Chasteberry is a fruit that grows on flowering shrubs near riverbanks in parts of Asia and the Mediterranean. The fruit is dried and put into:
Chasteberry is also sometimes called Monk's pepper.
Over the years, people have taken tribulus in an attempt to enhance athletic performance and for a wide range of health issues that may include heart and circulatory conditions and sexual issues.
But does it work? Limited studies show it might be helpful in lessening symptoms of angina and in enhancing athletic performance. There have also been some studies that show some benefit to people with certain sexual problems and to those suffering from infertility.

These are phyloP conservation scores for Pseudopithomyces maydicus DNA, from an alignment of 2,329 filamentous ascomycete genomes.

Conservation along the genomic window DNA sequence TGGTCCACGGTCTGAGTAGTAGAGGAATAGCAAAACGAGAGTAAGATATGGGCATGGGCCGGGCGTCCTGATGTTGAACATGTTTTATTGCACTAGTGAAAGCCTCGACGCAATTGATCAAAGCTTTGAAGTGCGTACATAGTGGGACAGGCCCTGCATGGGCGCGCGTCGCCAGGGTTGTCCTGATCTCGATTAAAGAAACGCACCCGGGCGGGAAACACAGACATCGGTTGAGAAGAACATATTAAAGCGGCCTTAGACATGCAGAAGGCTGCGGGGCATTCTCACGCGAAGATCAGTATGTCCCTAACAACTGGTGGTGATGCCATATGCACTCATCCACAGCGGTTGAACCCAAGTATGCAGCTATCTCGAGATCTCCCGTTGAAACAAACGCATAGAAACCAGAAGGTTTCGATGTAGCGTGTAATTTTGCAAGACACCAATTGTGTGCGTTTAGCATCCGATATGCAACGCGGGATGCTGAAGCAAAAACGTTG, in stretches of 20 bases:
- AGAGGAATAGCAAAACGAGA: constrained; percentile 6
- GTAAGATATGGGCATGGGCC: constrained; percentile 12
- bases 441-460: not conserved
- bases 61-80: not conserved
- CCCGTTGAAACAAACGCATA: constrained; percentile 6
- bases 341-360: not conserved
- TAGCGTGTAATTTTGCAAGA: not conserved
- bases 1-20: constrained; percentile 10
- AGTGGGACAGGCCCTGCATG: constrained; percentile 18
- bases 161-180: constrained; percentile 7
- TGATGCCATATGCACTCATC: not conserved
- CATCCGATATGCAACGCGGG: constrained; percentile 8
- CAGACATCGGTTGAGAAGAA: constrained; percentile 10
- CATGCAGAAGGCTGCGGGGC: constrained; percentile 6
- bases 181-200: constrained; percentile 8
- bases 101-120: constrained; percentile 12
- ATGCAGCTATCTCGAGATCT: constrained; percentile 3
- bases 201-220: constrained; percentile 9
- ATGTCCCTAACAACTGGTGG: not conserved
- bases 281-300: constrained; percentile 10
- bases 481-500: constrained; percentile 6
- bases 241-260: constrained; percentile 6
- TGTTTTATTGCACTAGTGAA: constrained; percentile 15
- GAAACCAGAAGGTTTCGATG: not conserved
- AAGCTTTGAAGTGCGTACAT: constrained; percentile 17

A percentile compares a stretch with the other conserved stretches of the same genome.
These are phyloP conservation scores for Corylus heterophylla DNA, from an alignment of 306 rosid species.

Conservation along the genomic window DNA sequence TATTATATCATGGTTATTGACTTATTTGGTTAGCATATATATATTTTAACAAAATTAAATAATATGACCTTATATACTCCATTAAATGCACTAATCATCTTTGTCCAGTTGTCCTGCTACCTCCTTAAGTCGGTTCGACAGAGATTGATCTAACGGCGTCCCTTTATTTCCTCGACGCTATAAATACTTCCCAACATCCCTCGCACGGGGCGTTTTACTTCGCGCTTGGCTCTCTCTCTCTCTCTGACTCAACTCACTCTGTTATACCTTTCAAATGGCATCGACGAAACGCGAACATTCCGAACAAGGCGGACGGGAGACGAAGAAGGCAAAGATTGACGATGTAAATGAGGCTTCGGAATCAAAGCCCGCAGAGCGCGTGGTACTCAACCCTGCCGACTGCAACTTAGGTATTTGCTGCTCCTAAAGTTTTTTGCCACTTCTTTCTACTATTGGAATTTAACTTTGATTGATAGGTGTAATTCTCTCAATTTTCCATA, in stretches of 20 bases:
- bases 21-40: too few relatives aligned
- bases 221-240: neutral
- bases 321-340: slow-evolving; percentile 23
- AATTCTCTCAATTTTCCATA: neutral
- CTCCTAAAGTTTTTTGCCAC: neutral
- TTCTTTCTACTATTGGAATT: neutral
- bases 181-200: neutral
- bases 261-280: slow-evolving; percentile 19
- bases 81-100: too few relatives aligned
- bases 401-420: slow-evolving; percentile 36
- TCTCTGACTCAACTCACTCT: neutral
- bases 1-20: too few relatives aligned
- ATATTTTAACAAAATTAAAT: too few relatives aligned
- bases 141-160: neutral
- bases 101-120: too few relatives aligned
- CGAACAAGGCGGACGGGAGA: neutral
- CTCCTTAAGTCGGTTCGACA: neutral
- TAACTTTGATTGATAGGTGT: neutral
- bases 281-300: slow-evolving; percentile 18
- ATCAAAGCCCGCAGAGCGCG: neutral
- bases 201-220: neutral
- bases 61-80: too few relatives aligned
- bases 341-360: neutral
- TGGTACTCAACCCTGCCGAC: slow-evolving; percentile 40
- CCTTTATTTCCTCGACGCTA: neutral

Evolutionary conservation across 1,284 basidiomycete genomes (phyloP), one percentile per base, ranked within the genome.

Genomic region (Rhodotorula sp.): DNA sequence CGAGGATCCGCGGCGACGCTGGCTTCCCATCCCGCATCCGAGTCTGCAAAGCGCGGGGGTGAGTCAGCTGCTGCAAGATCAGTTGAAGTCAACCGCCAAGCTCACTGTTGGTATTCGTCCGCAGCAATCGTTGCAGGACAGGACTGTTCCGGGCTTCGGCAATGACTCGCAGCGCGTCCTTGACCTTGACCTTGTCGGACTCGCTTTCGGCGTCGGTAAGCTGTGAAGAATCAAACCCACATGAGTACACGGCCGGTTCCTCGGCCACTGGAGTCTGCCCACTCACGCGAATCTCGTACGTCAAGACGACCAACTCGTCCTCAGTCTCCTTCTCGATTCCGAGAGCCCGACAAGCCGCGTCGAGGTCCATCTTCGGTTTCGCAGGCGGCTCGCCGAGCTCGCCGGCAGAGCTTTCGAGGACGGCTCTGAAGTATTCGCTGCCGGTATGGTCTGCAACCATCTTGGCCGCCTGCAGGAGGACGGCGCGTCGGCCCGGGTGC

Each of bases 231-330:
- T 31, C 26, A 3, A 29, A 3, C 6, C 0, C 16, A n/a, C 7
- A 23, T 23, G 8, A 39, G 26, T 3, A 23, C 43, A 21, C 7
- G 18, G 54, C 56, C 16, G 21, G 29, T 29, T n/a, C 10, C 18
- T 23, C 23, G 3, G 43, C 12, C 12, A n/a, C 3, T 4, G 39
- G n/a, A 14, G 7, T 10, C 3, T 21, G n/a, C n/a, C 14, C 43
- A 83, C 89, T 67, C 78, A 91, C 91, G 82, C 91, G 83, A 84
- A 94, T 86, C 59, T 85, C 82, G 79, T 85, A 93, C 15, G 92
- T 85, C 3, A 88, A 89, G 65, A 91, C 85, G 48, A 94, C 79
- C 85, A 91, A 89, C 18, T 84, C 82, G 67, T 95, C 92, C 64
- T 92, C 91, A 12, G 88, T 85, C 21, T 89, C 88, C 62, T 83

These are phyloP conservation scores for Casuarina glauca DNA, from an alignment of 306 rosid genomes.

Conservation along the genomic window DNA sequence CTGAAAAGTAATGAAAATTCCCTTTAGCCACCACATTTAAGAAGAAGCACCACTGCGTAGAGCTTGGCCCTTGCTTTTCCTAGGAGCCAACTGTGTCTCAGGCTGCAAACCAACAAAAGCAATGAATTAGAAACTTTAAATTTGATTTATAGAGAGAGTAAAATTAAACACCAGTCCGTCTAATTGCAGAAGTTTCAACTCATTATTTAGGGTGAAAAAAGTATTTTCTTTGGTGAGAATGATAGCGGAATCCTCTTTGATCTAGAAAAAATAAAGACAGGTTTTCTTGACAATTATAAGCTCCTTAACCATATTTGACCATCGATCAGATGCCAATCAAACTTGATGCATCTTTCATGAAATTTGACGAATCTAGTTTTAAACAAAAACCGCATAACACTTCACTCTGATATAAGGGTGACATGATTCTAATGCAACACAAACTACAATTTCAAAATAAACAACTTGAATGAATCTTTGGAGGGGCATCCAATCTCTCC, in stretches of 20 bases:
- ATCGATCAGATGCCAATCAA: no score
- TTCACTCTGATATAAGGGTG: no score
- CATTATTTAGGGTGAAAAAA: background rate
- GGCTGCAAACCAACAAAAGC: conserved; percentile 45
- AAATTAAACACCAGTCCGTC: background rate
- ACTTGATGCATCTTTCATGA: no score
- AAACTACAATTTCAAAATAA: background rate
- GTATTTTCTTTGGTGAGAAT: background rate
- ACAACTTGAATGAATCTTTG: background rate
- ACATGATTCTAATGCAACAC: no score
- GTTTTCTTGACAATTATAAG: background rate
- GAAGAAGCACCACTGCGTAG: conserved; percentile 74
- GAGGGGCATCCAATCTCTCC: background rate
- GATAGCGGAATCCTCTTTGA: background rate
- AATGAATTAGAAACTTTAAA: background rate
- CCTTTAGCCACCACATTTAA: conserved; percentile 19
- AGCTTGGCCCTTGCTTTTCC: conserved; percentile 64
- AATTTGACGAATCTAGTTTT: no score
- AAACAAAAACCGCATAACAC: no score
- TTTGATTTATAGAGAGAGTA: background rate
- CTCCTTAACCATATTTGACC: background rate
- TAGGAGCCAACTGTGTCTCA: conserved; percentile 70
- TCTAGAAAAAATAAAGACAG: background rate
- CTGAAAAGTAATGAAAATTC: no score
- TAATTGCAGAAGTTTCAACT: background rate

Evidence is lacking that shows benefits of tribulus for other health conditions.
With a lack of research to draw on, it's not clear what a safe dosage is. Also, quality and active ingredients in supplements may vary widely from maker to maker. This makes it difficult to set a standard dose. However, one standardized extract is used at a dose of 85-250 milligrams daily.
Can you get tribulus naturally from foods?
No. In fact it is unsafe to eat the spine-covered fruit. There have been reports showing that eating it may cause collapsed lungs.